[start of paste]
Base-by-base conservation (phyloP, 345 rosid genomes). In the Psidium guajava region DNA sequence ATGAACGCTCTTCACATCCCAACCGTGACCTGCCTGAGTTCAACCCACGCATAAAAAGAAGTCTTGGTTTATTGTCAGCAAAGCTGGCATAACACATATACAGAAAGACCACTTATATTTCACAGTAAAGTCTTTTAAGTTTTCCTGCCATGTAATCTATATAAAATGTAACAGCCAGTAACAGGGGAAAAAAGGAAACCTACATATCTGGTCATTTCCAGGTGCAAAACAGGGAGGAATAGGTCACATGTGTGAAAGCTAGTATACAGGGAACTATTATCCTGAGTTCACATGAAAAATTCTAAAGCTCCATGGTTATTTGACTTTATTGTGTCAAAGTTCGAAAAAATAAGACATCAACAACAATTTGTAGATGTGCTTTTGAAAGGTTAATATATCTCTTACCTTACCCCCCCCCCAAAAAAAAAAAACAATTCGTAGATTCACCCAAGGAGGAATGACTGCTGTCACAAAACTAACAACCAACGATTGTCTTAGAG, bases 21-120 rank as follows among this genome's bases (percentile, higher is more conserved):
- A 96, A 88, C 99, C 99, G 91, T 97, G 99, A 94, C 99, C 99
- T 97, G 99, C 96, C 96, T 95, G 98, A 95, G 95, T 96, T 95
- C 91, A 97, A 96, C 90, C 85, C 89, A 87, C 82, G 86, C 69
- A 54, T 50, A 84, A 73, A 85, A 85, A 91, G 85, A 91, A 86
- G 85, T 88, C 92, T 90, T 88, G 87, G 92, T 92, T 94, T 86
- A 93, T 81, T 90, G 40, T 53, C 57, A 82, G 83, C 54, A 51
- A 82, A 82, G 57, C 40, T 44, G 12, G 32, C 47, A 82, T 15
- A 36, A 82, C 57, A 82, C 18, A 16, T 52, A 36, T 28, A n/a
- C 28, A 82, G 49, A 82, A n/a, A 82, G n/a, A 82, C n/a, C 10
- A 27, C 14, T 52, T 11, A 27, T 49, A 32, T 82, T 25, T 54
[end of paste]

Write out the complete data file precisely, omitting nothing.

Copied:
Base-by-base conservation (phyloP, 345 rosid genomes). In the Psidium guajava region DNA sequence ATGAACGCTCTTCACATCCCAACCGTGACCTGCCTGAGTTCAACCCACGCATAAAAAGAAGTCTTGGTTTATTGTCAGCAAAGCTGGCATAACACATATACAGAAAGACCACTTATATTTCACAGTAAAGTCTTTTAAGTTTTCCTGCCATGTAATCTATATAAAATGTAACAGCCAGTAACAGGGGAAAAAAGGAAACCTACATATCTGGTCATTTCCAGGTGCAAAACAGGGAGGAATAGGTCACATGTGTGAAAGCTAGTATACAGGGAACTATTATCCTGAGTTCACATGAAAAATTCTAAAGCTCCATGGTTATTTGACTTTATTGTGTCAAAGTTCGAAAAAATAAGACATCAACAACAATTTGTAGATGTGCTTTTGAAAGGTTAATATATCTCTTACCTTACCCCCCCCCCAAAAAAAAAAAACAATTCGTAGATTCACCCAAGGAGGAATGACTGCTGTCACAAAACTAACAACCAACGATTGTCTTAGAG, bases 21-120 rank as follows among this genome's bases (percentile, higher is more conserved):
- A 96, A 88, C 99, C 99, G 91, T 97, G 99, A 94, C 99, C 99
- T 97, G 99, C 96, C 96, T 95, G 98, A 95, G 95, T 96, T 95
- C 91, A 97, A 96, C 90, C 85, C 89, A 87, C 82, G 86, C 69
- A 54, T 50, A 84, A 73, A 85, A 85, A 91, G 85, A 91, A 86
- G 85, T 88, C 92, T 90, T 88, G 87, G 92, T 92, T 94, T 86
- A 93, T 81, T 90, G 40, T 53, C 57, A 82, G 83, C 54, A 51
- A 82, A 82, G 57, C 40, T 44, G 12, G 32, C 47, A 82, T 15
- A 36, A 82, C 57, A 82, C 18, A 16, T 52, A 36, T 28, A n/a
- C 28, A 82, G 49, A 82, A n/a, A 82, G n/a, A 82, C n/a, C 10
- A 27, C 14, T 52, T 11, A 27, T 49, A 32, T 82, T 25, T 54